In USA, recent nutritional guidelines specifically targeting people with type 2 diabetes was presented by the Joslin Diabetes Center, Massachusetts, USA (ADA, 2017). These guidelines are based on available food substances in the U.S. Today, there are many forms of diets being consumed, especially in the developed world, Asia and parts of Africa. These diets sometimes necessitate lifestyle changes and include, but not limited to Mediterranean diet, Raw- food diet, Vegetarian diet, Vegan diet, Weight whatchers diet, ketogenic diet, Zone diet, Atkins diet, South beach diet (Burkert et al., 2014).
The Mediterranean Diet; is of South European origin, it emphasizes more of plant foods, fresh fruits as dessert, beans, nuts, whole grains, seeds, olive oil as the main source of dietary fats. Cheese and yogurts are the main dairy foods. This diet also includes moderate amounts of red meat, and low to moderate amount of wine. About one-third of the Mediterranean diet consists of fat, with saturated fats not exceeding eight percent of calorie intake. It is a diet known to be low in trans fats and free from refined oils and highly processed meats and foods (Giugliano and Esposito, 2018). The Mediterranean diet is the most extensively studied diet to date, with reliable research supporting its use for improving a person’s quality of life and lowering disease risk. (Sofi et al, 2010).
The Ketogenic Diet, this involves the reduction of carbohydrate intake and increasing of fat intake (Fife, 2017). Healthy fats such as those in avocados, coconuts, Brazil nuts, seeds, oily fish and olive oil are liberally added to the diet to maintain an overall emphasis on fat. The diet causes the breakdown of fat deposits for fuel and creates ketones. The risks associated with this diet includes ketoacidosis for people with type 1 diabetes and may result to diabetic coma and death. There are some promising research in relation to diabetes management, metabolic health, weight loss and body composition changes (Azar, 2016).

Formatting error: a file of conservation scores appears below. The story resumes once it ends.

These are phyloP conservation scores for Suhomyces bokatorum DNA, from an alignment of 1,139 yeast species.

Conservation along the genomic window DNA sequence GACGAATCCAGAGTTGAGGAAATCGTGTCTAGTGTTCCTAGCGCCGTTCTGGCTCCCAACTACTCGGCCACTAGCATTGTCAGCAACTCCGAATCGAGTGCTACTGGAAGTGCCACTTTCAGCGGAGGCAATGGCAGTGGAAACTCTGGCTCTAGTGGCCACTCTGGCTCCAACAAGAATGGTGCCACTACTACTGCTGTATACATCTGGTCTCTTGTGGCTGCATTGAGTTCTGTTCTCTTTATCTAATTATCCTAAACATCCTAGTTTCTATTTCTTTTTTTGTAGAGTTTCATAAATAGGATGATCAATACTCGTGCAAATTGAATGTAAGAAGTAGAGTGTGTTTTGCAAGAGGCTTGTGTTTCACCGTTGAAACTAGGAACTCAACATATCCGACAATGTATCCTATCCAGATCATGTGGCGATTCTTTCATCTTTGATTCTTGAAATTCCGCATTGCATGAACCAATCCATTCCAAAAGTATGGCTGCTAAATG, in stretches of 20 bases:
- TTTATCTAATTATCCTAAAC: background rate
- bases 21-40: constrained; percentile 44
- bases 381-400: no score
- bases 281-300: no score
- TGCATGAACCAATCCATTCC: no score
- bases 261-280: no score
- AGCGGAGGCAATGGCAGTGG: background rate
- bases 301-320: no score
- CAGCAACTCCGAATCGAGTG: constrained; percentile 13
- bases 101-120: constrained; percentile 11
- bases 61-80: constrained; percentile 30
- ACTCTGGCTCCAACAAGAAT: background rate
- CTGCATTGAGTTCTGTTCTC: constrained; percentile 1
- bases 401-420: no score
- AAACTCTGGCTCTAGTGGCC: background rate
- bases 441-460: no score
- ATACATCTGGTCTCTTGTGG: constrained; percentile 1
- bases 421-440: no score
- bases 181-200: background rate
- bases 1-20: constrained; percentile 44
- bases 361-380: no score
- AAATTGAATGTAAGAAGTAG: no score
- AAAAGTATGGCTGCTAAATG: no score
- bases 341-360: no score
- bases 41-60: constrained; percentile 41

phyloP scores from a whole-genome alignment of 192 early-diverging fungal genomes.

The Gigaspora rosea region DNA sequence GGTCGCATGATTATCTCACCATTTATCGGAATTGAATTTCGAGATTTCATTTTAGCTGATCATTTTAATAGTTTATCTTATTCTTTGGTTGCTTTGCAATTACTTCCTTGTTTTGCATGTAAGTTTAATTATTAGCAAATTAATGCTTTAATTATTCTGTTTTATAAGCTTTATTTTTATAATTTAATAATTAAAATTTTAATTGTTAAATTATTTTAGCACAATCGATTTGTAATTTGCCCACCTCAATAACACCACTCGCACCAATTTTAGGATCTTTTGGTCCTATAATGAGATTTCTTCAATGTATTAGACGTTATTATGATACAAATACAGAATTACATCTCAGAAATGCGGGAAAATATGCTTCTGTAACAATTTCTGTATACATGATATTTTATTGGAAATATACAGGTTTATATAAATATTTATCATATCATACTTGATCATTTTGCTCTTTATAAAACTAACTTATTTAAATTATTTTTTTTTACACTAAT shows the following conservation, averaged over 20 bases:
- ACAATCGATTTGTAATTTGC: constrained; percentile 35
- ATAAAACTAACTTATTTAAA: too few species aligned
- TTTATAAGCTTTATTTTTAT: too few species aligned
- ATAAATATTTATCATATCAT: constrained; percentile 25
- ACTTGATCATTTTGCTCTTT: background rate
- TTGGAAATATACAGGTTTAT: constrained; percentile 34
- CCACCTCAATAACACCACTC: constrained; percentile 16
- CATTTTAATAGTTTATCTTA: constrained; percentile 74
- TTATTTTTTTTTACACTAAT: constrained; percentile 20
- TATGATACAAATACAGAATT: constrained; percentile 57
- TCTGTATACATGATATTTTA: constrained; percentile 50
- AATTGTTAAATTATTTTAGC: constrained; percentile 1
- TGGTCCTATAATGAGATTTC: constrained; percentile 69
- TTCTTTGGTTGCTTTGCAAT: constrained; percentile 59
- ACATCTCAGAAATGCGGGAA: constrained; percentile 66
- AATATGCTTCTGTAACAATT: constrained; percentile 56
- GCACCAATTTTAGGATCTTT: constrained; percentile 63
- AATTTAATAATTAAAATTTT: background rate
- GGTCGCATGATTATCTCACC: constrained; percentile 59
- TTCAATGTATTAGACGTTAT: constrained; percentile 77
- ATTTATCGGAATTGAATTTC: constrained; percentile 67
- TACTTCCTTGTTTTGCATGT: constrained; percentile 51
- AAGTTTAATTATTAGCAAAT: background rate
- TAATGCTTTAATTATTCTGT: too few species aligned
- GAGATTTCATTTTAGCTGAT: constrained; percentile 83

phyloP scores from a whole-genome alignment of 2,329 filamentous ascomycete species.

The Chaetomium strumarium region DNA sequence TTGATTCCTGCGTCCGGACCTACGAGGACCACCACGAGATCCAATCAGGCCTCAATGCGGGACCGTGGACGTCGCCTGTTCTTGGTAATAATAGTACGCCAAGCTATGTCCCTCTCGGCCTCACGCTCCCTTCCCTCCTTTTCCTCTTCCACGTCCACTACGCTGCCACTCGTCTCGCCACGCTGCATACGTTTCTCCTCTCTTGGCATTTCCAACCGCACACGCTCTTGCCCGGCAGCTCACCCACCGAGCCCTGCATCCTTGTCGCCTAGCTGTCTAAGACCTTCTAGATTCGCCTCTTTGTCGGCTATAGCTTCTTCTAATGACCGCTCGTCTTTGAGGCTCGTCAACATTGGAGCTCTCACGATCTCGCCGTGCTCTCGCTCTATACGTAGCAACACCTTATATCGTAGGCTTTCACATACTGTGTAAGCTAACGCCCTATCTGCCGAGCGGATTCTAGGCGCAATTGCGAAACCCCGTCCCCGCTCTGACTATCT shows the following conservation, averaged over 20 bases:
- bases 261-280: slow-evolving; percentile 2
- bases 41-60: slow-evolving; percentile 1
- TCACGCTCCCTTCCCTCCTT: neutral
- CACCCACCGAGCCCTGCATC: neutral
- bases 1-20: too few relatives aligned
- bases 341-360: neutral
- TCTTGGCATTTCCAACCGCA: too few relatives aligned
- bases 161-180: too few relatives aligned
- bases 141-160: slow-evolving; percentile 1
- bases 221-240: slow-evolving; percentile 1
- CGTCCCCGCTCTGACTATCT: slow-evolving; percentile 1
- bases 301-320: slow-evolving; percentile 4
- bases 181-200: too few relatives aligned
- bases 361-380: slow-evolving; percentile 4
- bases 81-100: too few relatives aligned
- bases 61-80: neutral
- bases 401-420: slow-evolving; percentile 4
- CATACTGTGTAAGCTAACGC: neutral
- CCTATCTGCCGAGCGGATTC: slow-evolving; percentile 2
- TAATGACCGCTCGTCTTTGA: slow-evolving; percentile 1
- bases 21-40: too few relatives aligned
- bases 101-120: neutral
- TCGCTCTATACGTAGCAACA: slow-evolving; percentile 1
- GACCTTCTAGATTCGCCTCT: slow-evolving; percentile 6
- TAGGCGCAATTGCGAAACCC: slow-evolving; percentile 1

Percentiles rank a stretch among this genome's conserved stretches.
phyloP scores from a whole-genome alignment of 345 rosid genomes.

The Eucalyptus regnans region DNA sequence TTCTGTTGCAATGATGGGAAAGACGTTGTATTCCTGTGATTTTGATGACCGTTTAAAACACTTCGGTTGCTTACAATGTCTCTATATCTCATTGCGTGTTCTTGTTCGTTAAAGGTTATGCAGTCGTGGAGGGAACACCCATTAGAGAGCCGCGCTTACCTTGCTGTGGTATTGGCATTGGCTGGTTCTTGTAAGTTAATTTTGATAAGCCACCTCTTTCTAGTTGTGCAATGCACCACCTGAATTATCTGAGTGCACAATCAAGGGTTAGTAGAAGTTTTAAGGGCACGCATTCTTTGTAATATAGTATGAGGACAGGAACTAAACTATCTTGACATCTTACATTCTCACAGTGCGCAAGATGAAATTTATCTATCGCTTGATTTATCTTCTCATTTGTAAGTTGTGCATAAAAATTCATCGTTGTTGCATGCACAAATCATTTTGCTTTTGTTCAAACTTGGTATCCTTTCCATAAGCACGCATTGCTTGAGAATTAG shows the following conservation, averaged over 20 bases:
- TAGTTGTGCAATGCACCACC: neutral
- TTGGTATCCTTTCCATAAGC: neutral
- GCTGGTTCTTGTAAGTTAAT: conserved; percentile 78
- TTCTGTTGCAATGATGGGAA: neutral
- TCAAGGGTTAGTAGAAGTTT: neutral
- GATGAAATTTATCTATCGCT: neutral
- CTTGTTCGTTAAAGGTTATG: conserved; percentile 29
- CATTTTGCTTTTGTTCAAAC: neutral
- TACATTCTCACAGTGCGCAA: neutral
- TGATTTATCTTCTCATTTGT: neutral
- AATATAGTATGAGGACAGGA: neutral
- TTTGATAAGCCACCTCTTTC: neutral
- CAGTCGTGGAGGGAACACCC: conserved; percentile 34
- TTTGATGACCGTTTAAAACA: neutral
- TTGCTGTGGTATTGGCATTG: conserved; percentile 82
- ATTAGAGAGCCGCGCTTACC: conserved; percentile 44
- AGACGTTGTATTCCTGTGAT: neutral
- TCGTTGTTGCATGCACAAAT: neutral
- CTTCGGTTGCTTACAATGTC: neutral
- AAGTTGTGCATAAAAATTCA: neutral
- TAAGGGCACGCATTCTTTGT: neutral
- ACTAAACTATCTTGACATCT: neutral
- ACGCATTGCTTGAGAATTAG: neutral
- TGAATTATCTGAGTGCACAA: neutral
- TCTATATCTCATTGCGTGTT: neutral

The Zone Diet; encourages the consumption of high-quality unrefined carbohydrates and fats. It aims at a nutritional balance of 40% carbohydrate, 30% fats and 39% protein in each meal, the precise 0.75 protein to carbohydrate ratio required in zone diet meal is promoted in order to reduce the insulin to glucagon ration (Cheuvront, 2013). Most of these diets are being used in developed countries in the management of diseases among which is diabetes and diabetes related diseases.
However, in sub-Saharan Africa (Nigeria as case study), there are documented dietary guidelines such as National Guidelines for the Prevention, Control and Management of Non- communicable Diseases in Nigeria, by Federal Ministry of Health Nigeria, among others, which provides guidelines for dietary management of diabetes. Studies so far conducted include, Gbolade (2009), inventory of anti-diabetic plant in the traditional management of diabetes in Nigeria: pharmacological and toxicological consideration; Ogundip et al., (2003), hypoglycemic potentials of methanolic extracts of selected plant foods for human and; Udenta et al., (2014) anti- diabetic effects of Nigeria indigenous plant foods/ diets etc.

DIETARY MANAGEMENTS OF TYPE 2 DIABETES IN PATIENTS

DIETARY MANAGEMENTS OF TYPE 2 DIABETES IN PATIENTS